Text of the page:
See also:

http://maronewellness.com/rosemary-herbal-memory-remedy/

http://maronewellness.com/healthy-benefits-turmeric-curative-spice/

http://maronewellness.com/can-you-stomach-ginger-binge/

http://maronewellness.com/herbal-remedies-chronic-sinusitis/

 

*The information in this article is not intended to diagnose or treat any medical condition and does not substitute for a thorough evaluation by a medical professional.  Please consult your chiropractor or physician to determine whether these self-care tips are appropriate for you.

 

holiday-parties

Holiday Overeating? Eat These Foods to Help

Have you overeaten or eaten more than you intended to over the past few days/weeks? If so, here are a few good foods to help get your body back to normal and feeling better quickly.

 

  1. Yogurt. In our gut we have “good” bacteria that help to digest food and “bad” bacteria that can potentially be harmful. When we eat poorly, the “bad” bacteria can overtake the “good” bacteria. Eating yogurt helps to put “good” bacteria in our gut to counteract the “bad.” This will help to prevent gas and diarrhea.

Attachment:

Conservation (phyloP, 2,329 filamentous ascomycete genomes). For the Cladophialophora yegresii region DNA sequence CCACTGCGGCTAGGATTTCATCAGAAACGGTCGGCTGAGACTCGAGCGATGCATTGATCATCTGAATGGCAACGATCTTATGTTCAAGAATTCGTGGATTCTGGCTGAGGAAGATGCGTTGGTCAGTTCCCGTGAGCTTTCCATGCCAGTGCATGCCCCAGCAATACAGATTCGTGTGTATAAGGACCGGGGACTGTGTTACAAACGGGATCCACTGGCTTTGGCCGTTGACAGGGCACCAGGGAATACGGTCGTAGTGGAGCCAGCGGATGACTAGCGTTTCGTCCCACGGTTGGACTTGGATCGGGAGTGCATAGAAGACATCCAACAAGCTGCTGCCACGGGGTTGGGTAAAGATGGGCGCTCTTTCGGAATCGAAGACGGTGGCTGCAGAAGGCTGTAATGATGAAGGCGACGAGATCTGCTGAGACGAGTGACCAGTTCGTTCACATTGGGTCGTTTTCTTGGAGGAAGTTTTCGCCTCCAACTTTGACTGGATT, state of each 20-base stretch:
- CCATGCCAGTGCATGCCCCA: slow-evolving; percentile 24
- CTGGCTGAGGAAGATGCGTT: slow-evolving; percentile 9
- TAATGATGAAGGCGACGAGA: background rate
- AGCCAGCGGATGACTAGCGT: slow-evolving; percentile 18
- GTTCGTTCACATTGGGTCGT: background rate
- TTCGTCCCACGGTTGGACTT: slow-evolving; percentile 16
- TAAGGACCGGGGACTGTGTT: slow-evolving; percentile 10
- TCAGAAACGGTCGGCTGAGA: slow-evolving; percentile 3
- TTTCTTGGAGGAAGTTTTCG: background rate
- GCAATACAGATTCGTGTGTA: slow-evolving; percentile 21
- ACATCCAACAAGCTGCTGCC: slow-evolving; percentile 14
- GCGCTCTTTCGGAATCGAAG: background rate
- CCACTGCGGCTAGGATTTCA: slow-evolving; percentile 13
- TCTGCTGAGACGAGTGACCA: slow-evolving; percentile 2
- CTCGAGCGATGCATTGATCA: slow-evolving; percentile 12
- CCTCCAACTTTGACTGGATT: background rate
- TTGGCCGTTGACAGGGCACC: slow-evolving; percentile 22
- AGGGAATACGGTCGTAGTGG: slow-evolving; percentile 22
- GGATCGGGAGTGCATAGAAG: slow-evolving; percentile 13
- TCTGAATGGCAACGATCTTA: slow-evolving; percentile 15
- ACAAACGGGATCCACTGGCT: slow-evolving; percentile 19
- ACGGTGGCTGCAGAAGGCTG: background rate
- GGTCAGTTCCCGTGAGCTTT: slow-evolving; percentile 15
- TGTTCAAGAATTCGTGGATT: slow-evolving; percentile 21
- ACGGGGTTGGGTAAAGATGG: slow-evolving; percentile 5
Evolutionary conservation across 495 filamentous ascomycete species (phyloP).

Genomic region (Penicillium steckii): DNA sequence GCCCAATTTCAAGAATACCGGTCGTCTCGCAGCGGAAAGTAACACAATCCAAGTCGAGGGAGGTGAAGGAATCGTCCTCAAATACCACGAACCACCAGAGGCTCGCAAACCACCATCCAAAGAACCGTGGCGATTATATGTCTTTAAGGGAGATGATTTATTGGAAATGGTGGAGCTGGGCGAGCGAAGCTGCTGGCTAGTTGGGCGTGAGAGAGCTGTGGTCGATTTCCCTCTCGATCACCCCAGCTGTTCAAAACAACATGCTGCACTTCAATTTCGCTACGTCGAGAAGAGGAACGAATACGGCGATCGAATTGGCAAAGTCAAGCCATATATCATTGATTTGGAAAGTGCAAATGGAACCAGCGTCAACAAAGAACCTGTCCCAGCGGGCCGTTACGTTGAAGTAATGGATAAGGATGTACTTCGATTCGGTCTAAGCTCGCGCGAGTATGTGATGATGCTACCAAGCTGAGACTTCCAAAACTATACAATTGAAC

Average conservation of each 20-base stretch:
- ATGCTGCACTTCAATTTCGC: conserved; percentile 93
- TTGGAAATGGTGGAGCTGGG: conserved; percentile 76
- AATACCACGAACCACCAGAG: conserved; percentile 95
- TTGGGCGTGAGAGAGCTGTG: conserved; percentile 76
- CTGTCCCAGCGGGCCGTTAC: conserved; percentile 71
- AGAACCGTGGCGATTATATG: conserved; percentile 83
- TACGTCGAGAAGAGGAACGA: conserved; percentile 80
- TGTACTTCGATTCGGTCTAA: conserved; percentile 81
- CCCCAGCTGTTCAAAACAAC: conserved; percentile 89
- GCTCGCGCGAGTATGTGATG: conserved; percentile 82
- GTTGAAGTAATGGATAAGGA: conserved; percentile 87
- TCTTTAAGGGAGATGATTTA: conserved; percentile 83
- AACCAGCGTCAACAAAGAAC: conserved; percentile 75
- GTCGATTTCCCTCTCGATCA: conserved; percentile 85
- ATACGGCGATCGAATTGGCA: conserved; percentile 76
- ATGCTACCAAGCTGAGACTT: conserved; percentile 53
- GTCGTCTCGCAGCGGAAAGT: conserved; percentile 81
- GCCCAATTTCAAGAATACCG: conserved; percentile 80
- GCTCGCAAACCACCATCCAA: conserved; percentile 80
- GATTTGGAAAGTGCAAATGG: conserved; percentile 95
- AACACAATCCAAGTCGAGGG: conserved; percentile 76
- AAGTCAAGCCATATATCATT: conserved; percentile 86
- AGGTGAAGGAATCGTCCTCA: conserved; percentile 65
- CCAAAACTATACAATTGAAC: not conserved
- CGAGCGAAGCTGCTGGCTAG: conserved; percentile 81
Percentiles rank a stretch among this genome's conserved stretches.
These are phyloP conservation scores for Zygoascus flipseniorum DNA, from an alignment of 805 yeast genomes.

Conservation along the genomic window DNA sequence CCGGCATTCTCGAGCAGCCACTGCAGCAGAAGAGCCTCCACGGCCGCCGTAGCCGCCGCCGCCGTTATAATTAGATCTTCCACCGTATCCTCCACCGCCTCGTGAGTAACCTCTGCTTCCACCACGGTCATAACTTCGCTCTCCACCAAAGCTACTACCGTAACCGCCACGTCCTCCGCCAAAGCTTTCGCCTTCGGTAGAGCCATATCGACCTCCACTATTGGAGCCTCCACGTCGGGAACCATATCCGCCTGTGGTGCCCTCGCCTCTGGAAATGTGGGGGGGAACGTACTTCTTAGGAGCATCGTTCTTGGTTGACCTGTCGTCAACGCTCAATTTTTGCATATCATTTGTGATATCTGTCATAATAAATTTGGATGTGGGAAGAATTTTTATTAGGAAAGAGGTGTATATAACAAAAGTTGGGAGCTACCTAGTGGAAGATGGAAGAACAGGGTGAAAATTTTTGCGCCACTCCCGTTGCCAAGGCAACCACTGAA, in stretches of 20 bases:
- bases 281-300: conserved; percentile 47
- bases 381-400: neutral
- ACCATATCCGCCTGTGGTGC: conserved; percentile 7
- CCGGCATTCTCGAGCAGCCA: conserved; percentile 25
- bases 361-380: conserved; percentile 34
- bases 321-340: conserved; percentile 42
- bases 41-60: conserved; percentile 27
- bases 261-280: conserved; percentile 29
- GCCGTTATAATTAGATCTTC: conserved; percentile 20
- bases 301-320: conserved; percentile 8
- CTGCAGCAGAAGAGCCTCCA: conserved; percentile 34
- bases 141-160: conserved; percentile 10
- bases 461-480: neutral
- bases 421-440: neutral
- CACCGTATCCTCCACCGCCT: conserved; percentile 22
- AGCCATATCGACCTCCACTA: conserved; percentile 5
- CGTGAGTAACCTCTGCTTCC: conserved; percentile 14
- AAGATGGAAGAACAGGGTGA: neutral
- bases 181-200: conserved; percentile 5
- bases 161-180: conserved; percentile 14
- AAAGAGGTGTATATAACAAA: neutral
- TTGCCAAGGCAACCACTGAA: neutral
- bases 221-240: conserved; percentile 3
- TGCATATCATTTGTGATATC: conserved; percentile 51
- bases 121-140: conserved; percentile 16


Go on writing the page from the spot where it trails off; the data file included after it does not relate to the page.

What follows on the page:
2. Ginger. Ginger stimulates the production of saliva, bile, and gastric enzymes. These keep food moving from your stomach through to your small intestines to reduce gas production. One of the best ways to get ginger is to make a cup of ginger tea. It is also good in salads and smoothies.
  3. Salmon.  The Omega 3s are good for your heart, which can be stressed with an unusual diet. The protein in salmon helps to stabilize blood sugar and may prevent blood sugar spikes after a meal that is overloaded with carbs.
  4. Nuts. Several types of nuts are good for the heart. Almonds and walnuts are some of the best. The Vitamin E in nuts also protects the arteries.
  5. Bananas. Much holiday food is loaded with sodium. Bananas will help to lower blood pressure which can rise after a sodium-rich meal.
  6. Green Tea. The flavonoids in green tea assist in lowering LDL, the “bad” cholesterol and also help to get high blood pressure back to normal.